The study’s authors, Michael Anderson and David Matsa, wrote: “While taxing restaurant meals might cause obese consumers to change where they eat, our results suggest that a tax would be unlikely to affect their underlying tendency to overeat.”
Study article (pdf)
Sustainable food, drink lovers attracted by perceived superior quality
Consumer demand for sustainable food and drink continues to grow, and companies are increasing the supply, as Mintel Global New Products Database (GNPD) has tracked more than 13,000 new sustainable food and drink products since 2005. While 84% of consumers say they regularly buy green or sustainable food and drink, some are unaware of what the claims actually mean.
“Packaging claims such as ‘recyclable’ or ‘eco- or environmentally friendly’ are fairly well known to consumers, but sustainable product claims such as ‘solar/wind energy usage’ or ‘Fair Trade’ have yet to enter the mainstream consumer consciousness,” said David Browne, Senior Analyst at Mintel. “They may have heard of the terms, but they’d be hard-pressed to define them.”
Of those surveyed, 40% have never heard of the solar/wind energy usage claim. The 37% that have say they’ve never purchased food or drink bearing the claim. Reduced carbon footprint/emissions is another lesser-known claim, as 32% have never heard of it. Thirty-four percent say they’ve never heard of the Fair Trade claim.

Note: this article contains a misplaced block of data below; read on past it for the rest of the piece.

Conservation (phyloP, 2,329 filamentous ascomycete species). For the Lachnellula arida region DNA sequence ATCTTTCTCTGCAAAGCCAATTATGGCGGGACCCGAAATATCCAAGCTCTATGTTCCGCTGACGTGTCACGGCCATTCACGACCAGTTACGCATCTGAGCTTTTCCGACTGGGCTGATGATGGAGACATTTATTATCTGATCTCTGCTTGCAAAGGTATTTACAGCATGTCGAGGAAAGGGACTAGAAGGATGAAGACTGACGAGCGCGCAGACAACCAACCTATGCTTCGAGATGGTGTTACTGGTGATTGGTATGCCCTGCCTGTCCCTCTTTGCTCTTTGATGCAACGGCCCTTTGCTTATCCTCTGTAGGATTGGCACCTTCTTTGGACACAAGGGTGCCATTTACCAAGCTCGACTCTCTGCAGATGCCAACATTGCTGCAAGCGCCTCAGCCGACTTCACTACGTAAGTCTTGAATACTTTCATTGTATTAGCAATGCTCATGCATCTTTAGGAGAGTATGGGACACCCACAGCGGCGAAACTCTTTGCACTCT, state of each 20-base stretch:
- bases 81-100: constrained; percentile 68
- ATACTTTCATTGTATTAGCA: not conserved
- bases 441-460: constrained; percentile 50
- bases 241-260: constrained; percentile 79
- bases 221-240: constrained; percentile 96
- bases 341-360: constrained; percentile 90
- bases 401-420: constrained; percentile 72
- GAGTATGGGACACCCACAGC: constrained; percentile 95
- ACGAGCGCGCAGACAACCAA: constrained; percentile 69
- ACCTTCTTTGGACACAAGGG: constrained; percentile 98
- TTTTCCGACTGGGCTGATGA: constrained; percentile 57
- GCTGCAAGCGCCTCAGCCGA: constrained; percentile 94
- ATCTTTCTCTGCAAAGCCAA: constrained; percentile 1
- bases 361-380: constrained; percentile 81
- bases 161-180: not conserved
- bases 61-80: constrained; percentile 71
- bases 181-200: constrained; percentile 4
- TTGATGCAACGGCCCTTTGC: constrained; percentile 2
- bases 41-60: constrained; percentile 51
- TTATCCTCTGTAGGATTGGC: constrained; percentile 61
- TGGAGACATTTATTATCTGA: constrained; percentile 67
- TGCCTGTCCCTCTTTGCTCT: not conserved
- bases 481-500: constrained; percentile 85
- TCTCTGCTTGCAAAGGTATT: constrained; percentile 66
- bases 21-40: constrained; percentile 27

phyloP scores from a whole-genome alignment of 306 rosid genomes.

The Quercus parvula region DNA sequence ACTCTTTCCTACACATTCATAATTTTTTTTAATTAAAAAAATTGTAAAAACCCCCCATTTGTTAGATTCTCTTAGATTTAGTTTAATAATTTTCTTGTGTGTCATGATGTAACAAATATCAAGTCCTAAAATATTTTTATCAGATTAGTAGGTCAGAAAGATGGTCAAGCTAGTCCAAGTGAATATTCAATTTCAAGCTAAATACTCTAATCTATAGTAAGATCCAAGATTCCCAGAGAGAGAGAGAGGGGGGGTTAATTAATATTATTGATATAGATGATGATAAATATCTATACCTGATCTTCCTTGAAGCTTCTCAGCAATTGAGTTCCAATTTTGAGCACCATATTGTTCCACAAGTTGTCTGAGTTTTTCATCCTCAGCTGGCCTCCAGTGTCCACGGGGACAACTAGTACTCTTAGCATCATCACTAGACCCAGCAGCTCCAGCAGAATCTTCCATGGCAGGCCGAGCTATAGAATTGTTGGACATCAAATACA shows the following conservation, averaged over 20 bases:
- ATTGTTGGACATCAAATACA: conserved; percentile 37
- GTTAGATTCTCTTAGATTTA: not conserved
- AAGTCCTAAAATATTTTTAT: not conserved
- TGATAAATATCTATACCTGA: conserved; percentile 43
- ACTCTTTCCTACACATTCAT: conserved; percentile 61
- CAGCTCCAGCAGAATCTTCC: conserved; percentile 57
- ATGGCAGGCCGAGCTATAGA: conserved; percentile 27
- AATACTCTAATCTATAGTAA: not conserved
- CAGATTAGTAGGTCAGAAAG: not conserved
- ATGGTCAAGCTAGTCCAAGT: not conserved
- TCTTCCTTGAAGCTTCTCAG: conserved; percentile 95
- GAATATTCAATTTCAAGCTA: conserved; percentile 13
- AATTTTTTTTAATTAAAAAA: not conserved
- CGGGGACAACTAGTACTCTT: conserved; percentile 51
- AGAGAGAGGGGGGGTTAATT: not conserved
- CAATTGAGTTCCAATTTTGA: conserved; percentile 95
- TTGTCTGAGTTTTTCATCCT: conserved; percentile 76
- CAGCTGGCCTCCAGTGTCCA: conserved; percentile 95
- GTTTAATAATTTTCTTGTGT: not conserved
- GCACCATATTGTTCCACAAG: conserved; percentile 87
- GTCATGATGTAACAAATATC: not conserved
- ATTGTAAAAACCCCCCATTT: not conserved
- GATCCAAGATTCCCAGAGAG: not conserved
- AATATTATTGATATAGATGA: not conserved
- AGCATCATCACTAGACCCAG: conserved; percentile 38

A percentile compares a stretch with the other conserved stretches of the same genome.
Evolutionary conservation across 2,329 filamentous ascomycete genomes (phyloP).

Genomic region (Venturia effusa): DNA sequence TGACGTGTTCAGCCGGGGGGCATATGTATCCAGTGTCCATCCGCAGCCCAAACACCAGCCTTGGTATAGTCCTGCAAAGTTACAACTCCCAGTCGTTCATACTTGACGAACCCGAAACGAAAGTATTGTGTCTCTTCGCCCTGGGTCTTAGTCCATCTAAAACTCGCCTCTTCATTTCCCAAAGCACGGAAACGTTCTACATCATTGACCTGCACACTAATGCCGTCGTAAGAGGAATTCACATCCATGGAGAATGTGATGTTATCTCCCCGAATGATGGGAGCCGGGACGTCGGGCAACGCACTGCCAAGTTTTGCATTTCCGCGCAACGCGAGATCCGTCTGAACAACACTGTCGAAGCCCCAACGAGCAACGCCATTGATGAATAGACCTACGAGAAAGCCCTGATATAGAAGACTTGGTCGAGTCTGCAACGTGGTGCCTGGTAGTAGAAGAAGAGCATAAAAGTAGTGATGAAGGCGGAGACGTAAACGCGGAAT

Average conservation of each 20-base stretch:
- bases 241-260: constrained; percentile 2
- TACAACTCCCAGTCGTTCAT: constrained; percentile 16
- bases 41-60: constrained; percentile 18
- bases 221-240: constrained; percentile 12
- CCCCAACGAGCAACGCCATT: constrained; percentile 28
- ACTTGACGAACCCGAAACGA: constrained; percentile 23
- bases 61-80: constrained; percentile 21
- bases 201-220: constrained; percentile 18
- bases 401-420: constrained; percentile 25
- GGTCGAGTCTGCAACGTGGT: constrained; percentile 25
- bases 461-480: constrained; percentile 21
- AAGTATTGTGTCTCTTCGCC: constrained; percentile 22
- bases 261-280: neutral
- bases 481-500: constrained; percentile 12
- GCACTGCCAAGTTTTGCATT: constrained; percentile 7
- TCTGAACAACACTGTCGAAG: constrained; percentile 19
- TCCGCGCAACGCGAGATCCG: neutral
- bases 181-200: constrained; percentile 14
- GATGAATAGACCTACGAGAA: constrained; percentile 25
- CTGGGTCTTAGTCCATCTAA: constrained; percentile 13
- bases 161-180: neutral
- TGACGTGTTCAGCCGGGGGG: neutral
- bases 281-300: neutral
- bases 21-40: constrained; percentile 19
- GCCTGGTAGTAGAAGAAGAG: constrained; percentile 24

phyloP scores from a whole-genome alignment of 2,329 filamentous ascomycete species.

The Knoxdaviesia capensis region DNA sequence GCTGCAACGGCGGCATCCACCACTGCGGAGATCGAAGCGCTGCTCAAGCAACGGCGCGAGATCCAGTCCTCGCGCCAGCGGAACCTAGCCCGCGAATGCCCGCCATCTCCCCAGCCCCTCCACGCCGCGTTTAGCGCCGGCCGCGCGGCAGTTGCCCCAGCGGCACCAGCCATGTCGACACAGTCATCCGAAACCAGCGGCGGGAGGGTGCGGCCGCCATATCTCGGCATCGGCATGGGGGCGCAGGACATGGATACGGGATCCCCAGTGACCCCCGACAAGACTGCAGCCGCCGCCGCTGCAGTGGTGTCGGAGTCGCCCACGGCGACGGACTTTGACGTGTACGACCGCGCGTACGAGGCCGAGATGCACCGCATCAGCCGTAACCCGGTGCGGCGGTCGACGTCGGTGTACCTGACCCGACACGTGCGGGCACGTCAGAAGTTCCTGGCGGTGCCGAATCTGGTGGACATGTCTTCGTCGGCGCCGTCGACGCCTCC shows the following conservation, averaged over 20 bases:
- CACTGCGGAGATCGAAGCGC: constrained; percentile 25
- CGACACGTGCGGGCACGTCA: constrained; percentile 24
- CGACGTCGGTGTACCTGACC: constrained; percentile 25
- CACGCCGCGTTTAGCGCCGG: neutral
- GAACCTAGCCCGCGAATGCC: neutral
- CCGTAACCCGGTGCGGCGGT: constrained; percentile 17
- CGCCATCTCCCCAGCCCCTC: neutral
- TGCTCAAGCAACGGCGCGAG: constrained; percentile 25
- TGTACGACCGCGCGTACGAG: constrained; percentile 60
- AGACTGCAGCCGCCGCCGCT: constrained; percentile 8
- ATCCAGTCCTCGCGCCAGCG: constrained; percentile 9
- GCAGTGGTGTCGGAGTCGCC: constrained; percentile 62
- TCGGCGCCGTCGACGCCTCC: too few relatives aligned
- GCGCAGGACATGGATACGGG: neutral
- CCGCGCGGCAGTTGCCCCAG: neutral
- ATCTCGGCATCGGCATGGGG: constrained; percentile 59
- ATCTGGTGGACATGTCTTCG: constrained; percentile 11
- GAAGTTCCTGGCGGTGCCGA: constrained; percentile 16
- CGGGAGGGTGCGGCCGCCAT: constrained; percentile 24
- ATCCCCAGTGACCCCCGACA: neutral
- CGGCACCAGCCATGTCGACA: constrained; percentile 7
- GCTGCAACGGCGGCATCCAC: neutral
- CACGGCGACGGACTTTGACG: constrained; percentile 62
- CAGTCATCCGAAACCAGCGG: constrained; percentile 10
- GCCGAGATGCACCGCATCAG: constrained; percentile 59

So, why do they buy?
According to Mintel research, 45% of sustainable food and drink users cite a perceived belief in superior quality as the reason behind their purchases. Meanwhile, 43% say they buy sustainable food and drink because they’re concerned about environmental/human welfare and 42% say they’re concerned with food safety.
“These reasons vary in importance across different demographics. What’s most important to young adults may not be the primary deciding factor for affluent consumers,” said Browne. “Marketers should consider this in their claims closely; noting that health, welfare, and safety are important for nearly all consumers.”
Health benefits of walnuts
Walnuts are the oldest tree food known to man, dating back to 7,000 B.C. The Romans called walnuts Juglans regia, “Jupiter’s royal acorn.” Early history indicates that English walnuts came from ancient Persia, where they were reserved for royalty. Today, according to the California Walnut Board, two-thirds of the world’s walnuts are grown in California and with a record crop expected in 2010, they are certainly available for all to enjoy—not just royals.